Righteous People Performing Righteous Deeds

BERNARD SIEGEL

October 22, 1992|By BERNARD SIEGEL

I have been made aware of and asked to respond to a recent scurrilous attack on The Harry And Jeanette Weinberg Foundation, Incorporationed; its founder -- that terrible man who devoted a lifetime of genius and effort to accumulating a vast fortune, which, to the extent of in excess of 99 percent of the total, he placed in a charitable foundation devoted exclusively to helping organizations for the benefit of the poor and disadvantaged; and the foundation's trus- tees, who have the audacity to respect the founder's wishes.

Also included as targets were the Internal Revenue Service, the general public, charitable organizations which have been the recipients of Weinberg Foundation grants and charitable organizations which have not been the recipients of Weinberg Foundation grants. The rationale for inclusion of the latter four categories seems to be their failure to join the author's crusade.

It is only with the direst of misgivings that I accede to the request that I respond, for I fear that by so doing, I accord this blatant attempt to achieve enhanced status and recognition through notoriety a measure of dignity and credence of which it is totally undeserving.

It might be appropriate to point out for those -- count me among you -- who have never heard of the gentleman that Pablo Eisenberg is identified as ''president of the Center for Community Change and co-chair of the National Committee for Responsive Philanthropy.'' I certainly am happy to have that cleared up.

Most, if not all, of Mr. Eisenberg's diatribe is based upon his perception of the ''compact with the American people'' entered into by Mr. Weinberg in exchange for tax benefits. Tax benefits are, of course, creations of Congress and the various state and local legislatures. They exist, as do the taxes they provide partial relief from, only as defined in the various tax laws, legislative committee reports, regulations and other pronouncements promulgated by the Internal Revenue Service and comparable state and local taxing authorities. It might, therefore, be instructive to examine the legislative history and intent of such laws and those who created them.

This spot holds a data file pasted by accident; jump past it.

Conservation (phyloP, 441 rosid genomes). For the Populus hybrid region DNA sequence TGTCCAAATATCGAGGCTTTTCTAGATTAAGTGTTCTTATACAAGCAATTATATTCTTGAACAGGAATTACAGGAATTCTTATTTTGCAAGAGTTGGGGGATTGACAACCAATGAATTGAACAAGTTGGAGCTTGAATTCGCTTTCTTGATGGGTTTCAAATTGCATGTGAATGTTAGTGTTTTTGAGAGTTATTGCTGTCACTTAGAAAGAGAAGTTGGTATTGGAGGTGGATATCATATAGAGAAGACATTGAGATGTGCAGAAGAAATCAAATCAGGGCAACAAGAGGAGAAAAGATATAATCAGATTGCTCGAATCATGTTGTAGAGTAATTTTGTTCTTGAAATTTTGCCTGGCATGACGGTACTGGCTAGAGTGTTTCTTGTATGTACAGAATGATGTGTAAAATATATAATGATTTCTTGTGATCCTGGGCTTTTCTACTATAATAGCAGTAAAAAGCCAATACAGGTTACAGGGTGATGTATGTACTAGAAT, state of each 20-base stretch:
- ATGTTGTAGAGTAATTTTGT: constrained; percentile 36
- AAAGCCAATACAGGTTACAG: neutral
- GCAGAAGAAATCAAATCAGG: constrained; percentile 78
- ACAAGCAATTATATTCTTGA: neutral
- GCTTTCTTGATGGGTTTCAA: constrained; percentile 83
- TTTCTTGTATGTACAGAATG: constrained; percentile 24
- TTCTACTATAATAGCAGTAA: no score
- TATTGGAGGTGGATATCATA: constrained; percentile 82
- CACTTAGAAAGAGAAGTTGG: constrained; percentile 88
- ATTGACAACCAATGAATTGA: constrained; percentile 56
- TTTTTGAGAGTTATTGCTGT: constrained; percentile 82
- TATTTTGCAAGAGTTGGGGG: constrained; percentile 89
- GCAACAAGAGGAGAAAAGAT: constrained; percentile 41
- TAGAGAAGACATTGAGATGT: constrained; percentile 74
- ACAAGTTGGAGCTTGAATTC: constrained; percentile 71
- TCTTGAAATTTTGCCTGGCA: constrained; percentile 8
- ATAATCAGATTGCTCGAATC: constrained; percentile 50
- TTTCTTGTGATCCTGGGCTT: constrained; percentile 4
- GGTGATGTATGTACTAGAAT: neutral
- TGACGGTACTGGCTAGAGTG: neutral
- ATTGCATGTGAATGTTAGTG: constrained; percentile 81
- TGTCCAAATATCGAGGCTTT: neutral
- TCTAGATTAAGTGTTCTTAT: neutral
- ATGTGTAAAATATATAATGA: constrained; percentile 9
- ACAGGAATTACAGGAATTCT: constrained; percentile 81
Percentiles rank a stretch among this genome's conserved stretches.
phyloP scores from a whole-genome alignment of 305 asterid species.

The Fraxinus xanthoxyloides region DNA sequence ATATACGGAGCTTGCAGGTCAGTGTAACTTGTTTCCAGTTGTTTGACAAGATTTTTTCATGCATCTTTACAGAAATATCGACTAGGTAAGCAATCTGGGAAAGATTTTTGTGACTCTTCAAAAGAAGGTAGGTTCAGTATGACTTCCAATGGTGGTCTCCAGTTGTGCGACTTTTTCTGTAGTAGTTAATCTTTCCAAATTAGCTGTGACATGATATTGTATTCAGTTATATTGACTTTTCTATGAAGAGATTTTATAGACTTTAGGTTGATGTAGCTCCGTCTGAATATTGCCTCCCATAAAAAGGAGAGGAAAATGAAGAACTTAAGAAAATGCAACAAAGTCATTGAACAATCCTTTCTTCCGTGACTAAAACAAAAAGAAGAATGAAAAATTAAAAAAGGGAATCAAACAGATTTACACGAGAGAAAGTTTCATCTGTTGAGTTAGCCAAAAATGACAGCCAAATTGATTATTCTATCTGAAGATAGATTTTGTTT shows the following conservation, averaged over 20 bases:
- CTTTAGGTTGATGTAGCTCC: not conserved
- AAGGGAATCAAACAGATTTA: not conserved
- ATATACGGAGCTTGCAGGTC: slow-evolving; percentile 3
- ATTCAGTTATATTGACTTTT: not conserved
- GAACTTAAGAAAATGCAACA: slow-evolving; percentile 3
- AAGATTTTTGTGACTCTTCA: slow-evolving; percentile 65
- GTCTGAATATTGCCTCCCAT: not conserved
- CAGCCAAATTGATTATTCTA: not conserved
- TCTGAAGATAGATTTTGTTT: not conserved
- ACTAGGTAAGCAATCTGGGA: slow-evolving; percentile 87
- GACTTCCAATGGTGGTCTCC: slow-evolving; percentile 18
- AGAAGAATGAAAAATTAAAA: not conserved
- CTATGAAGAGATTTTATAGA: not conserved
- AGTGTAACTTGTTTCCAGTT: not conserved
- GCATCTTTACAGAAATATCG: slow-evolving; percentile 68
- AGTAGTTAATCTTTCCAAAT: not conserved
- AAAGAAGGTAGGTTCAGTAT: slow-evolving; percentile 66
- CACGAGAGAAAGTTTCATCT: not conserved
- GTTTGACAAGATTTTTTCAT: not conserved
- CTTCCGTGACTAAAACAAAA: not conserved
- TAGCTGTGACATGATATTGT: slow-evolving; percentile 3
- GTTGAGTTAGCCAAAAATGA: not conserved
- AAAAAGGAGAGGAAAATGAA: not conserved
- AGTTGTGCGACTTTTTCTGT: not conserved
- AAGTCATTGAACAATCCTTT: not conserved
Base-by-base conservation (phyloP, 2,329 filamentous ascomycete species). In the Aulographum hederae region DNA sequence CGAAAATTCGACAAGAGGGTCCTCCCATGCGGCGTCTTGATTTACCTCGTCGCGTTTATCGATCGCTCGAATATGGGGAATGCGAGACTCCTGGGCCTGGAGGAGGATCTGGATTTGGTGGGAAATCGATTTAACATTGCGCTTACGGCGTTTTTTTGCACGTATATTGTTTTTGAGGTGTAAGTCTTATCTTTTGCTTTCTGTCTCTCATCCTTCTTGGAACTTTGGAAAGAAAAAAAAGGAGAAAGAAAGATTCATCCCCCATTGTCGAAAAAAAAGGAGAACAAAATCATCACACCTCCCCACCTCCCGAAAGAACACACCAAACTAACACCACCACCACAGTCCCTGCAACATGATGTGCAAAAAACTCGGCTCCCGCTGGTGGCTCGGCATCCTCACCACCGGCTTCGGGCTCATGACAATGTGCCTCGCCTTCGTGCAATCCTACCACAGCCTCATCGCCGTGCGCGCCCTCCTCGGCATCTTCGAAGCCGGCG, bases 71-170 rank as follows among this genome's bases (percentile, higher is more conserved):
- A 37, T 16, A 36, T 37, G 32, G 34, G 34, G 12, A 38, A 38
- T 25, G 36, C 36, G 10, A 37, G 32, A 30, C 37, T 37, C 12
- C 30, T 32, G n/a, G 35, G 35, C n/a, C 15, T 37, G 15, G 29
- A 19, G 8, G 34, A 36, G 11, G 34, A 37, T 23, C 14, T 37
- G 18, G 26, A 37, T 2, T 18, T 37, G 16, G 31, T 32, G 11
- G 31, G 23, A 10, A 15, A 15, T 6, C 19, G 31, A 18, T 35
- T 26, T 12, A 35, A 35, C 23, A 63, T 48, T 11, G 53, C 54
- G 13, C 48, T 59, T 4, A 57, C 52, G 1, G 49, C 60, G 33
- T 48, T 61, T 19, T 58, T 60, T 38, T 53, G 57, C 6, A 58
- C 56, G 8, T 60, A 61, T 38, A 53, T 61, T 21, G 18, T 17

The progenitor of our current Internal Revenue Code came into being in 1913. Shortly thereafter, at least as early as 1917 and 1918, the United States Congress chose to amend the then-existing law to provide for the granting of tax benefits relating to charitable pursuits.

Faced with the realization that there were myriad humanitarian needs which far exceeded government's ability to respond thereto, the legislators determined that an expanded role for non-governmental charitable organizations, devoted to certain pursuits which were judged to be in the public interest, were the ideal mechanism to effectively deal with such needs.

Tax benefits granted to nurture and aid such organizations basically fall into two broad categories -- those that exempt from tax most types of income earned by those organizations (provided, of course, that they demonstrate to the IRS that they meet certain stringent standards of intent and conduct) and those that encourage increased giving by taxpayers to support the efforts of such organizations by allowing limited deductions of such contributions for purposes of computing taxes.

The size, strength and diversity achieved by those we refer to collectively as ''the non-profit community'' attest to the effectiveness of the incentives offered. Another positive indicator might be the rare unanimity of opinion among successive legislative majorities during the last three-quarters of a century -- majorities controlled by Democrats and those by Republicans, by fiscal conservatives and by liberals, through boom and bust and all points between. None has ever seriously considered negating or substantially changing the basic thrust of those initial legislative efforts.

But what of Mr. Eisenberg's charges?

First, distasteful though it may be, let's deal with his contention that exempt organizations should be required to pass non-discrimination tests of his devising. Does he then advocate revocation of exempt status for Associated Catholic Charities, NAACP and United Jewish Appeal? Obviously they could not meet such standards; neither could any of a plethora of other worthy charities organized and operated by the members of a single religious, ethnic or racial group.

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